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Replacing Seized Rear Toe Control Arms

Posted by wret, Nov 14, 2005

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  1. wret

    wret Proven Member

    Joined Jul 3, 2003
    Bel Air, Maryland
    If you live in the north, or wherever salt is used on the roads in winter, sooner or later your mechanic will tell you that your rear toe cannot be adjusted because the bolts are seized. When the bolts become rust-welded inside the bushings, you will not have much luck blasting it with your favorite release agent (PB Blaster, et al). Looking at the bushing from under the car, you will notice a lot of rust. Drenching this part of the bushing will not help. The problem is on the inside where the bolt passes through and it's not likely that you can get any spray lube in there. You will not be able to remove and replace just the bolt. The entire control arm assembly will need to be replaced.

    Fear not. The arms are not expensive, currently less than $30 from the mail order parts dealers. You should be able to get both arm assemblies shipped to your door for about $80. Removing the old arms can be an ordeal. The bolts are hardened steel and the mounting point is recessed so it is difficult or impossible to get at with an angle grinder. With a little patience, and a bunch of blades, it is possible to cut through the bushing and bolt with a reciprocating saw. If you make the cut in the right spot, you can get the arm out with a single cut. Otherwise it may take two or three. Either way, you should be able to replace both arms in 2-3 hours.

    Parts List and Materials for GS-T Check for different part numbers for AWD and non-turbo.
    • MR911314 CAM BOLT (special order)
    • Heavy Grease

    • Jack and Stands
    • Socket Wrench – Two if you have them. 17mm sockets and extensions.
    • Breaker bar
    • Hammer (or other tool to separate the ball joint)
    • Reciprocating Saw with a pack of heavy metal blades. I found the shorter blades to be a little easier.
    • Cutting oil
    • Small pipe wrench- The wrench I used is an 8" but it's not the length that is important. You will need one with narrow jaws; ½ inch.
    • Safety glasses.

    1. Raise the rear of the vehicle and support with stands. Raise it high enough to give you room to maneuver a two-foot breaker bar, if possible.
    2. Remove the rear wheels.
    3. Remove the nut and cam washer from the toe control arm.
    4. Cut through the bushing and bolt of the toe control arm between the frame and control arm end, but as close to the arm as possible. Stop every minute or so or whenever you see smoke and spray the blade and cut with lubricant. It may help to cut part way through from one side, and then hit it from the other side. You may be able to snap the bolt off with the breaker bar without having to cut completely through it.
    5. After cutting all the way through, the cut piece of bushing may still be stuck onto the end of the bolt. Grasp the cut portion of the bushing with a pipe wrench and turn the bolt. You should be able to turn the bushing until it and the bolt head separate and fall free. If you can't separate them, you will need to make another cut close to the frame to remove the section of bushing.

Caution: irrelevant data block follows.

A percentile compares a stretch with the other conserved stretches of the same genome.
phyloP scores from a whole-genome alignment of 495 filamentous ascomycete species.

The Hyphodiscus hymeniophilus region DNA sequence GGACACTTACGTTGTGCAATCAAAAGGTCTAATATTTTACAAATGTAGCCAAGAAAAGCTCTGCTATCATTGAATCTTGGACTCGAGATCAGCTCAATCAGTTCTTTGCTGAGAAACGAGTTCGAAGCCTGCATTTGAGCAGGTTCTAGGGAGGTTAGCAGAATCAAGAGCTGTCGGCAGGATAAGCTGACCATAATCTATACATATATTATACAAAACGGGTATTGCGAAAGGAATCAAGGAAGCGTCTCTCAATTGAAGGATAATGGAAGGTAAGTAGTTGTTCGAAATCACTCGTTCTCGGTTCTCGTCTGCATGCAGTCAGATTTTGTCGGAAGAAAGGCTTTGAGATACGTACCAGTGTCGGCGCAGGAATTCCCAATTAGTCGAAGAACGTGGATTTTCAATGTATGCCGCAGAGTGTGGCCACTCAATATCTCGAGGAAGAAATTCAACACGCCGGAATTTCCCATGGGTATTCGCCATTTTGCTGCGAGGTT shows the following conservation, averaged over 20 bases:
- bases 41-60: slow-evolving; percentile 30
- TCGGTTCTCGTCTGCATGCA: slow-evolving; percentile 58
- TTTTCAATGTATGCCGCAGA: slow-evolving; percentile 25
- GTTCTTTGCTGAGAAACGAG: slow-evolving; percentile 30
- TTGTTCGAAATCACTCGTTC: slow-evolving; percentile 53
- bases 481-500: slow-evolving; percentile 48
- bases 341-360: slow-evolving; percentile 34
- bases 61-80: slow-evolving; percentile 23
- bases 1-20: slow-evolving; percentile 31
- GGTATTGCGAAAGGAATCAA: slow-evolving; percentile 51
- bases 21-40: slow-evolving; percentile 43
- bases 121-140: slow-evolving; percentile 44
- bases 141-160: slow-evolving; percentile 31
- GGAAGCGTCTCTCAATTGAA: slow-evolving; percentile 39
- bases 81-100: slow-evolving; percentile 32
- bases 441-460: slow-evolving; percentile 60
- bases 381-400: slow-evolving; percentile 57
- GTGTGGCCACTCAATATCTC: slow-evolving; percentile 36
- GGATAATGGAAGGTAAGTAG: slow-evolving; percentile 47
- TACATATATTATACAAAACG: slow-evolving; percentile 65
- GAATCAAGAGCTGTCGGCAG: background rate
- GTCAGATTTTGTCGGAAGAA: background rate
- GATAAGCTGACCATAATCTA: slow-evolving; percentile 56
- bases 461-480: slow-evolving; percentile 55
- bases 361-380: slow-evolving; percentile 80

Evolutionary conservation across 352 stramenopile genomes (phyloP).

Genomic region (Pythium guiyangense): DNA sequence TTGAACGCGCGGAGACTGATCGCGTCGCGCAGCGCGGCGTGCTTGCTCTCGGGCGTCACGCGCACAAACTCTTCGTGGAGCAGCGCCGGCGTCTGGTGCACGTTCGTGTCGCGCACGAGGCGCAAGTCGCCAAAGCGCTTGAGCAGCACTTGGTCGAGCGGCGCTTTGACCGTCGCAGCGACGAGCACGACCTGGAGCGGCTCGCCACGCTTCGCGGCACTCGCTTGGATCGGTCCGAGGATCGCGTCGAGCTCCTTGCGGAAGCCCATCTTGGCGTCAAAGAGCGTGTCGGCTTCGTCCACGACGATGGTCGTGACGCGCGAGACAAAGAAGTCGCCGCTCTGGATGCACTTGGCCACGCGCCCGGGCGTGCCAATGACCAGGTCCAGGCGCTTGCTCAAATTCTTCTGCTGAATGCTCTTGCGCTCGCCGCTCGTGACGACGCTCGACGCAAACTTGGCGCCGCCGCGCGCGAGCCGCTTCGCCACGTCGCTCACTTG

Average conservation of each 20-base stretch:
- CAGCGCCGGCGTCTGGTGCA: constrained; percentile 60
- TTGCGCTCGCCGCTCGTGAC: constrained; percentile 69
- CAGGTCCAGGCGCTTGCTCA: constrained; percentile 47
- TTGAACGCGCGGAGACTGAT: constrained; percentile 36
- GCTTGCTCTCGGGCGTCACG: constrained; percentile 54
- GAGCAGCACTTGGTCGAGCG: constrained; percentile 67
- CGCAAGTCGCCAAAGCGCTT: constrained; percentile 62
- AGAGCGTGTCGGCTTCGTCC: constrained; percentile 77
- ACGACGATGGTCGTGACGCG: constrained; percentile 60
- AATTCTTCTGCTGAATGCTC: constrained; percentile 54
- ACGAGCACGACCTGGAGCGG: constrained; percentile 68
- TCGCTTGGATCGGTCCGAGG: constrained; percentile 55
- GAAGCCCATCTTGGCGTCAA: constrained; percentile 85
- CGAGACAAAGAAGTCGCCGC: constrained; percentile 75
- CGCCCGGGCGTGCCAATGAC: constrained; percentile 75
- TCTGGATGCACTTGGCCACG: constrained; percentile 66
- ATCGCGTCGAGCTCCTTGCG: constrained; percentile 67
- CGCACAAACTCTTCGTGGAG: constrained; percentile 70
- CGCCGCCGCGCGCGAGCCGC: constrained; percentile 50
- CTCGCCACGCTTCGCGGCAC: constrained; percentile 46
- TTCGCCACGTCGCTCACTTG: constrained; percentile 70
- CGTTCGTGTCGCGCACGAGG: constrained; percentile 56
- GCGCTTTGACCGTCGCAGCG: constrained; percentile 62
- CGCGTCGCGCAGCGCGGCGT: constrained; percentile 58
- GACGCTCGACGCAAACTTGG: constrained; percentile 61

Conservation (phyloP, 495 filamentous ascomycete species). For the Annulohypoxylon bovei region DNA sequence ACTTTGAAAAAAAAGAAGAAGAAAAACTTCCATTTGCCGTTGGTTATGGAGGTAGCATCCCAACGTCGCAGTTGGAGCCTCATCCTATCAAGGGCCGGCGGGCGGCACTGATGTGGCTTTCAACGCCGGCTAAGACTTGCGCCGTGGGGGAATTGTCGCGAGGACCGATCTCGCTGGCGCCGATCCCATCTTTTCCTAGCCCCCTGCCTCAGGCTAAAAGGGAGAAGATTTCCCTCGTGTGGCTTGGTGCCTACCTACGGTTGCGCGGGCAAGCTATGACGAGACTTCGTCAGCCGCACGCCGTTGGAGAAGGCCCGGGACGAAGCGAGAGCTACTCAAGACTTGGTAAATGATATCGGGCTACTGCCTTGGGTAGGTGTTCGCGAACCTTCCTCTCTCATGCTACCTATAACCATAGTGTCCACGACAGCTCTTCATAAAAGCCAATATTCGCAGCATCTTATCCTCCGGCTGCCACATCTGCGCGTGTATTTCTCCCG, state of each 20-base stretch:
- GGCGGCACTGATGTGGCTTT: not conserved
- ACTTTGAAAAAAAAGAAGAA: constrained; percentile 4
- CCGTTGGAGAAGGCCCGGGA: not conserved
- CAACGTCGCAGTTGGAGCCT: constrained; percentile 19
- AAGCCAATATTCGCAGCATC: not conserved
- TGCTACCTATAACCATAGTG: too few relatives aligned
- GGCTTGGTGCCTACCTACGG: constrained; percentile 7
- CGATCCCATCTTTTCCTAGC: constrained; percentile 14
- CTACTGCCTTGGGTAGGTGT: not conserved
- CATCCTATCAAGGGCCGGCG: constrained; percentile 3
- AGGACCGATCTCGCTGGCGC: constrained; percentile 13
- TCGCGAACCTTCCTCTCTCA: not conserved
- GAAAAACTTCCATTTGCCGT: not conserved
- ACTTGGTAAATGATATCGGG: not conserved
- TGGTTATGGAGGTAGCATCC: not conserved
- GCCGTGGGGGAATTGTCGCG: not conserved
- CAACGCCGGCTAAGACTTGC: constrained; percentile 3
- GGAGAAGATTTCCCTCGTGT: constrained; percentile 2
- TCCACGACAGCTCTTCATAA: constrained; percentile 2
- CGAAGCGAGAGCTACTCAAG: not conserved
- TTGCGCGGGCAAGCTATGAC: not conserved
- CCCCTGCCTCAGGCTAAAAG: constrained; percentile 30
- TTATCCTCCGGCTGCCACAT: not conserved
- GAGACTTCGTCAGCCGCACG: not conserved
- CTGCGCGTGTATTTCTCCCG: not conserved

6. Remove the nut on the ball joint end of the arm and separate the joint.
    7. Remove the control arm.
    8. Install new arm with well greased bolt.
    9. Repeat steps 1-8 for other side.

    Ron Tew

    Attached Files:

    Last edited by a moderator: Jun 5, 2014
  2. luv2rallye

    luv2rallye DSM Wiseman

    Joined Jun 7, 2003
    Minneapolis, Minnesota
    Note the above part numbers are for FWD. For AWD: use MR162573 for left toe arm, MR162574 for right toe arm, MB911315 for cam bolt (nut and plate are the same). [Note: The FWD cam bolt is part number MB911314 (not MR911314) and then is not a special order.] Here is what the cam bolt (AWD but FWD looks similiar), plate, and nut look like: http://www.dsmtuners.com/forums/attachment.php?attachmentid=164745&d=1391734832.

    I used 6" 14TPI Blu-Mol bi-metal with cobalt recip saw blades (Home Depot) which worked great. Only used 3 and didn't even need cutting oil. Everything worked just like this article said except after cutting I had to heat the cut bushing sleeve red hot with a Mapp gas/O2 torch to free it from the bolt and frame (I didn't have a pipe wrench small enough to fit and a vise grip long nose pliers did nothing). But heating it causes the rubber bushing to light on fire which is a smoky stinky mess, so try without heating first (cut and pry). Don't worry about destroying the rubber bushing since you'll have to replace the toe arm anyway to get the new bushing and sleeve (it comes with these on it). Very well done article which I highly recommend!

    Here is another entire thread with pics that show other ways and problems people have had getting this rusted bolt out: http://www.dsmtuners.com/forums/dri...rear-sub-frame-bolt-seized.html#post153391245
    Last edited: Feb 12, 2014

    3K  0

    1999 Mitsubishi Eclipse GST
    14.200 @ 95.000 · 2G DSM

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